A key priority for improving Australia–India intelligence cooperation is shared profiling of new terror groups and extension organisations with a presence or links in the region. Normally this information comes from open-source and covert channels such as agent reports, infiltration operations, interception, monitoring and interrogations. For example, the interrogation of Khalid Sheikh Mohammed, described as the ‘principal architect’ of the 11 September 2001 attacks on the US, helped expose the plans of al-Qaeda and its affiliates.

Another priority area is improved intelligence sharing on travel and communications, which is crucial for disrupting transnational terror links. This requires coordination between the various agencies with responsibility for immigration, policing and aviation security. The 2017 incident where Australian authorities were able to foil a plot by Islamic State terrorists thanks to a timely alert by an international intelligence partner showed how important this is. Following the tip-off, Australian authorities were able to detain the suspects, who had planned to bomb an international flight and create a chemical weapon.

Terror financing, especially through covert means, is another priority area. Terrorist groups fund their operations through clandestine channels, such as ‘hawala’, used by their supporters in various countries. In 2014, the Australian Transaction Reports and Analysis Centre intervened against a Sydney firm that had transferred almost $19 million to Turkey and Lebanon as part of terror financing.

Better intelligence sharing will help neutralise these threats and bring other benefits. Many Indo-Pacific states are prone to organised crime, especially drug trafficking, human trafficking and arms smuggling—potentially even of weapons of mass destruction. The Indian Ocean has become the preferred maritime route for many drug traffickers operating from Myanmar and Afghanistan.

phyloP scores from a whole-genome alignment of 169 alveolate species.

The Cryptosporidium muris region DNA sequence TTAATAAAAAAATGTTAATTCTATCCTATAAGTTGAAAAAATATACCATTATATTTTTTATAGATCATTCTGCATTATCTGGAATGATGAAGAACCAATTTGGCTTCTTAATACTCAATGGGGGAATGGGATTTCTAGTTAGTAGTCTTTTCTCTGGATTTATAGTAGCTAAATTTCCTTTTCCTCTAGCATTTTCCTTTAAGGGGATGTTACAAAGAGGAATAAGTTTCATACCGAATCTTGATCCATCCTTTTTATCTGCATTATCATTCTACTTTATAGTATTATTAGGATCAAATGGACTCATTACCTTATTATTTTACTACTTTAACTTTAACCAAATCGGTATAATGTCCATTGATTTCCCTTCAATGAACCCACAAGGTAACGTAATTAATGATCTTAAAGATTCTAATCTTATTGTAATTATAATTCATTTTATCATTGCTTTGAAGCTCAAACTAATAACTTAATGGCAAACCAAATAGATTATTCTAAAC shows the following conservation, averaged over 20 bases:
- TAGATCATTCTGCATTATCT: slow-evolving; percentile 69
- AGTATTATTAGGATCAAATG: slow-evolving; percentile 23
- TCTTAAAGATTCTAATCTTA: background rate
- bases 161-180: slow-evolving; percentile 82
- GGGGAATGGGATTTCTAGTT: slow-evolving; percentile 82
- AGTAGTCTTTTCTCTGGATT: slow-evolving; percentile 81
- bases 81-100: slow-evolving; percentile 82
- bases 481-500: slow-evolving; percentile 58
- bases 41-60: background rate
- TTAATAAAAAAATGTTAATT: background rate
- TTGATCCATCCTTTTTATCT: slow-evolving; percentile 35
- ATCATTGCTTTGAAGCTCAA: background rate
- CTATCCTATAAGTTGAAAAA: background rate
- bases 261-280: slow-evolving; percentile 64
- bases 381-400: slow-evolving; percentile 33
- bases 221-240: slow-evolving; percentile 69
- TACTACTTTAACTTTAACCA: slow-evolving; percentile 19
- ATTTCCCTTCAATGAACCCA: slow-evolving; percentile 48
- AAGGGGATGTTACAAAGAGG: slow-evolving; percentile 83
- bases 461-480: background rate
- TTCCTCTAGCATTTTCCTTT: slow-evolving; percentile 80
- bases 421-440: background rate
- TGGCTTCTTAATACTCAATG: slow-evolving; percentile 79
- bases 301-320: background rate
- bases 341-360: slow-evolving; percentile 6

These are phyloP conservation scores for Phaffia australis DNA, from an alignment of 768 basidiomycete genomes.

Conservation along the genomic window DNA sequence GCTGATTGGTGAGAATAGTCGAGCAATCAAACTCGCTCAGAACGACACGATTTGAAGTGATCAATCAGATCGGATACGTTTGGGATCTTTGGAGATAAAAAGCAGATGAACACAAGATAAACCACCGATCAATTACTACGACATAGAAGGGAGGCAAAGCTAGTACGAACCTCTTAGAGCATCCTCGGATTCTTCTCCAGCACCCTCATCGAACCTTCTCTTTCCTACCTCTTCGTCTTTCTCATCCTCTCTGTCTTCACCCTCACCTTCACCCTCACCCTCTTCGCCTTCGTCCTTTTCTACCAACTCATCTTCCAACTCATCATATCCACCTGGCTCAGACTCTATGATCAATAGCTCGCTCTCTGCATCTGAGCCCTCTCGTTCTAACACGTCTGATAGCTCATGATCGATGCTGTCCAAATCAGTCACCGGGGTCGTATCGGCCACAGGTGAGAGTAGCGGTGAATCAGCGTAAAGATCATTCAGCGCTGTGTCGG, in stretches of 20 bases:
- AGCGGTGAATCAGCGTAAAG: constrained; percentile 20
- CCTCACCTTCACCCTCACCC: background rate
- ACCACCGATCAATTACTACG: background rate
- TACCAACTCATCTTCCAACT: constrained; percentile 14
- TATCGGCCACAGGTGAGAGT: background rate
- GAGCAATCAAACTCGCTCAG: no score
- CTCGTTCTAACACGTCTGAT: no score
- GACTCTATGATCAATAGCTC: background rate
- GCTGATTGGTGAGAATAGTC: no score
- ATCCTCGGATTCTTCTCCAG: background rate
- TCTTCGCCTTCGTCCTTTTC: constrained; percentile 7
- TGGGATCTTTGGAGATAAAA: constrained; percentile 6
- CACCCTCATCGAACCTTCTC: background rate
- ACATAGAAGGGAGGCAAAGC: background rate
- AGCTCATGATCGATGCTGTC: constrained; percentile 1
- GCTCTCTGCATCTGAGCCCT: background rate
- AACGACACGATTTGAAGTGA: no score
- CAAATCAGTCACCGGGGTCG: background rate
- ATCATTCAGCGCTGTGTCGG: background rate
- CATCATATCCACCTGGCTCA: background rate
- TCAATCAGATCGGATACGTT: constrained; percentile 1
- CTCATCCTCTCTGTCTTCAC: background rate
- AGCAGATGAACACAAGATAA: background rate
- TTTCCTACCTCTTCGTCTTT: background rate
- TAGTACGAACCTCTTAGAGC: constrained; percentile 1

In May 2023, the Indian Navy seized more than 2,500 kilograms of methamphetamine with a market value of around US$300 million from a vessel in the Arabian Sea, using intelligence shared among India, Sri Lanka and Maldives. There are also reported connections between South American drug cartels and non-resident Indians, including in Australia, and Indian drug lords with links to Khalistan terrorists and Pakistan.

Since 9/11, intelligence agencies around the world have improved coordination and intelligence sharing. Countries like the US, India and Australia have created national counterterrorism centres for joint operational planning and joint intelligence.

Trust is a key factor in the nature and extent of intelligence sharing between two countries, and cooperation needs to approach this carefully. The Australian and Indian governments should work together to innovate when it comes to shared intelligence, and revamp their agencies’ approach in line with the challenges on the ground.

This article was written as part of the Australia India Institute’s defence program undertaken with the support of the Department of Defence. All views expressed in this article are those of the author only.